In the past couple of years, I’ve come to believe that voluntary conservation efforts in residential yards and other private lands may be our best hope at protecting biodiversity and tree cover. I call my idea “Infill Reforestation,” analagous to the concept of “Infill Development.” My conviction about this has only intensified with the rollbacks of Federal environmental protections for wetlands and riverways.
The voluntary aspect of conservation — harnessing people’s innate passion and compassion for wild nature — is what’s going to be the lifesaver and the dealbreaker. Here in my home state, the Florida state legislature has overturned the ability of local governments to regulate tree removal on private property. (This is part of an overall disturbing trend of the dismantling of home rule here in Florida, and maybe in your state too.) Now that we can’t keep property owners from removing even old-growth trees, the conservation efforts of those of us who recognize the value of wild biodiverse spaces become all the more important.
Over the past few weeks, several articles have reached me via my social-media newsfeed, that reinforce my idea that there is a lot you and I can do, and must do as much as we are willing and able.
• The state of Minnesota is paying residents to transform their lawns into bee-friendly landscapes: “Minnesota just allocated nearly a million dollars in incentives for people to transform their lawns into bee-friendly wildflowers, clover and native grasses. The state is asking citizens to stop spraying herbicide, stop mowing so often, and let their lawns re-wild into a more natural state. … The loss of native prairies and forests across the country has made pollinators more dependent on urban and suburban lawn flowers, says James Wolfin, a bee habitat researcher at University of Minnesota.” (from ReturnToNow.net)
• And another one to give you moral support: Evidence that land clearing leads to rainfall reduction (something that a lot of us land-carers have known or at least suspected for years now). “A team of water experts has identified a correlation between widespread land clearing and a decline in rainfall in Western Australia’s South West region.” This is “something that also individuals can assist with on their own vacant land or on farms and unproductive land.” (Thanks to ABC Australia for covering this issue.)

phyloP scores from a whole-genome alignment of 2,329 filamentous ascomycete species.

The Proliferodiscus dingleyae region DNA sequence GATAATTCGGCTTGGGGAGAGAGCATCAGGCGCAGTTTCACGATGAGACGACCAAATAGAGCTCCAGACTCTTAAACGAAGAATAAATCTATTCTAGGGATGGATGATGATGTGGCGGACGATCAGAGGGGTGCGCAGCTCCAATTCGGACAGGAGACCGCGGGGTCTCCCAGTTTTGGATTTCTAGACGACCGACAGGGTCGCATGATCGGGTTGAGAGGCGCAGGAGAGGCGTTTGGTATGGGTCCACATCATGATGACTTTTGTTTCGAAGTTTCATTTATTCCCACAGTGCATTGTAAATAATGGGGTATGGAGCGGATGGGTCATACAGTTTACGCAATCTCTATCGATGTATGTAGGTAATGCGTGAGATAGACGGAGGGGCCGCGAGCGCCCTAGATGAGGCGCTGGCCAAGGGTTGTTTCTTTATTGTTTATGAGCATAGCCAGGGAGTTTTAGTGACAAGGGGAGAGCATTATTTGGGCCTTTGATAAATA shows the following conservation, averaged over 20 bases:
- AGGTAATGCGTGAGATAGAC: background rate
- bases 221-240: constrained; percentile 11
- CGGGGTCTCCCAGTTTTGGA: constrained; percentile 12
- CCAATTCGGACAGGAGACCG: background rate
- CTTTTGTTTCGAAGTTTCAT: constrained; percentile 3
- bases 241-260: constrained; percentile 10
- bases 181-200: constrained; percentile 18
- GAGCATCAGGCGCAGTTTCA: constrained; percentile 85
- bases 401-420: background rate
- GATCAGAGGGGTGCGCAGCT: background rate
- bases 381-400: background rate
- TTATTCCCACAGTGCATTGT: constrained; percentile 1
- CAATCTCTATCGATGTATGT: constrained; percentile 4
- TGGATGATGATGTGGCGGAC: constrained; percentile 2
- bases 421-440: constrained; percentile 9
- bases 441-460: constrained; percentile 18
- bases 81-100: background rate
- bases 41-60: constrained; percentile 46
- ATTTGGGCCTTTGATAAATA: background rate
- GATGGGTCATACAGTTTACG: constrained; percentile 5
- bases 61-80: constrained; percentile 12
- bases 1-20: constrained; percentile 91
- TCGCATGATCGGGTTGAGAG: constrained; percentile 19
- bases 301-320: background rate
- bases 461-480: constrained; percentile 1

• “How To Re-Oak Your Neighborhood.” Enumerates the rich benefits of native oaks, and offers tips for reintroducing them into our neighborhoods. Although the article From Los Altos Online is targeted at California residents, Florida conservation gardener Ginny Stibolt comments that “To have a more sustainable & climate-wise landscape plant more trees, but all trees are not equal when it comes to shade, transpiration rates, and carbon sequestration. Live oaks are the best choice for many reasons. This article is for California, but it applies equally as well here in Florida” (and in other states as well, I would add).
• Worry About Your Own Property, That’s Where Conservation Happens: “Despite widespread habitat destruction that shows no sign of abating, regular home gardeners can make a difference for insects by growing the right kinds of native plants.”
Declining Insect Populations Threaten Birds: Intimidated by HOA rules and other pressure from the turfgrass mafia? Use this article to remind yourself that you’re doing essential work by preserving biodiversity at all levels. “Do we ignore insect declines to our detriment, or change some of our most destructive day-to-day routines, which seem to be modifying our world into a more sterile place?”
• And finally, another gem shared by Ginny Stibolt: 10 Garden Ideas To Steal from Superstar Dutch Designer Piet Oudolf. “Landscape Designer Piet Oudolf has greatly influenced the definition of what a beautiful garden should look like. He uses mostly native plants, which are allowed to grow to their own shapes. This article summarizes 10 ideas that we can adapt and use in our own yards and in our communities.”
I hope you find the above articles helpful. At a time when bird populations are drastically declining, and pollinators and other wildlife are disappearing rapidly, it is in our best interest to expand our standards of what’s beautiful in a landscape. Our aesthetics, especially here in Florida, have come to favor a landscape of sharp edges, extreme pruning, spraying, and de-diversification that is ultimately bad for all of us.
Right now, natural gardening on the household and neighborhood scale has much potential to help turn the situation around (as well as adding much-needed charm and shade to our streets). Let’s turn residential landscaping into a real art — one that honors our unique bioregions, and is firmly rooted in science and nature.